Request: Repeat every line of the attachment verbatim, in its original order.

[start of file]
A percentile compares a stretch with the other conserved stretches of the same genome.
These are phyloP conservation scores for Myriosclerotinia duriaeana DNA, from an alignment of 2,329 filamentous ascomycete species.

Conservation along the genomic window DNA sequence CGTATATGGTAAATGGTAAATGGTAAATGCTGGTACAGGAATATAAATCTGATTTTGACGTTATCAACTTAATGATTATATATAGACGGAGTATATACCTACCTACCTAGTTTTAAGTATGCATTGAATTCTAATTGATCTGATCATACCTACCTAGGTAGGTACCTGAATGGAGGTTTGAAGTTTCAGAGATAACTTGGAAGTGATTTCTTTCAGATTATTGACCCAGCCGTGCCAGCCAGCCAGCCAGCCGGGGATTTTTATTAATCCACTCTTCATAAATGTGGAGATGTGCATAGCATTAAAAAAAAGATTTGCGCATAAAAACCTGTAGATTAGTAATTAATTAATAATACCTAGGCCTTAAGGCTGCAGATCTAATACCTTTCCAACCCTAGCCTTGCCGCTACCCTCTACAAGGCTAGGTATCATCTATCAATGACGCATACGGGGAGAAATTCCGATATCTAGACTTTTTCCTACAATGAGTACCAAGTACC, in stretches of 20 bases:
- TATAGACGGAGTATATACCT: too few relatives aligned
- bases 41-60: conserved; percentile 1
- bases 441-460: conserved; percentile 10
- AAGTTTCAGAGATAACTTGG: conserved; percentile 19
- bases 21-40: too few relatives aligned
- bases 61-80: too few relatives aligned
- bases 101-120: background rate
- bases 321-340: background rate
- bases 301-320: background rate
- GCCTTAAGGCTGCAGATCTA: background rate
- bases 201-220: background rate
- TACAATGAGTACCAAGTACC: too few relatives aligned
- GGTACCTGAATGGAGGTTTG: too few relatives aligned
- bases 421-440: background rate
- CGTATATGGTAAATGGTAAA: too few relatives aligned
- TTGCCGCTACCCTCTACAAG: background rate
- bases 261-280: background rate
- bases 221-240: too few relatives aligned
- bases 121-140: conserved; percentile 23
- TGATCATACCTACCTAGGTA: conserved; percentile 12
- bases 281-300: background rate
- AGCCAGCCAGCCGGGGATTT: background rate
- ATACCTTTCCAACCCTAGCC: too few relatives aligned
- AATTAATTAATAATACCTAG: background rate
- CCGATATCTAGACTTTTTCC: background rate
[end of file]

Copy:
A percentile compares a stretch with the other conserved stretches of the same genome.
These are phyloP conservation scores for Myriosclerotinia duriaeana DNA, from an alignment of 2,329 filamentous ascomycete species.

Conservation along the genomic window DNA sequence CGTATATGGTAAATGGTAAATGGTAAATGCTGGTACAGGAATATAAATCTGATTTTGACGTTATCAACTTAATGATTATATATAGACGGAGTATATACCTACCTACCTAGTTTTAAGTATGCATTGAATTCTAATTGATCTGATCATACCTACCTAGGTAGGTACCTGAATGGAGGTTTGAAGTTTCAGAGATAACTTGGAAGTGATTTCTTTCAGATTATTGACCCAGCCGTGCCAGCCAGCCAGCCAGCCGGGGATTTTTATTAATCCACTCTTCATAAATGTGGAGATGTGCATAGCATTAAAAAAAAGATTTGCGCATAAAAACCTGTAGATTAGTAATTAATTAATAATACCTAGGCCTTAAGGCTGCAGATCTAATACCTTTCCAACCCTAGCCTTGCCGCTACCCTCTACAAGGCTAGGTATCATCTATCAATGACGCATACGGGGAGAAATTCCGATATCTAGACTTTTTCCTACAATGAGTACCAAGTACC, in stretches of 20 bases:
- TATAGACGGAGTATATACCT: too few relatives aligned
- bases 41-60: conserved; percentile 1
- bases 441-460: conserved; percentile 10
- AAGTTTCAGAGATAACTTGG: conserved; percentile 19
- bases 21-40: too few relatives aligned
- bases 61-80: too few relatives aligned
- bases 101-120: background rate
- bases 321-340: background rate
- bases 301-320: background rate
- GCCTTAAGGCTGCAGATCTA: background rate
- bases 201-220: background rate
- TACAATGAGTACCAAGTACC: too few relatives aligned
- GGTACCTGAATGGAGGTTTG: too few relatives aligned
- bases 421-440: background rate
- CGTATATGGTAAATGGTAAA: too few relatives aligned
- TTGCCGCTACCCTCTACAAG: background rate
- bases 261-280: background rate
- bases 221-240: too few relatives aligned
- bases 121-140: conserved; percentile 23
- TGATCATACCTACCTAGGTA: conserved; percentile 12
- bases 281-300: background rate
- AGCCAGCCAGCCGGGGATTT: background rate
- ATACCTTTCCAACCCTAGCC: too few relatives aligned
- AATTAATTAATAATACCTAG: background rate
- CCGATATCTAGACTTTTTCC: background rate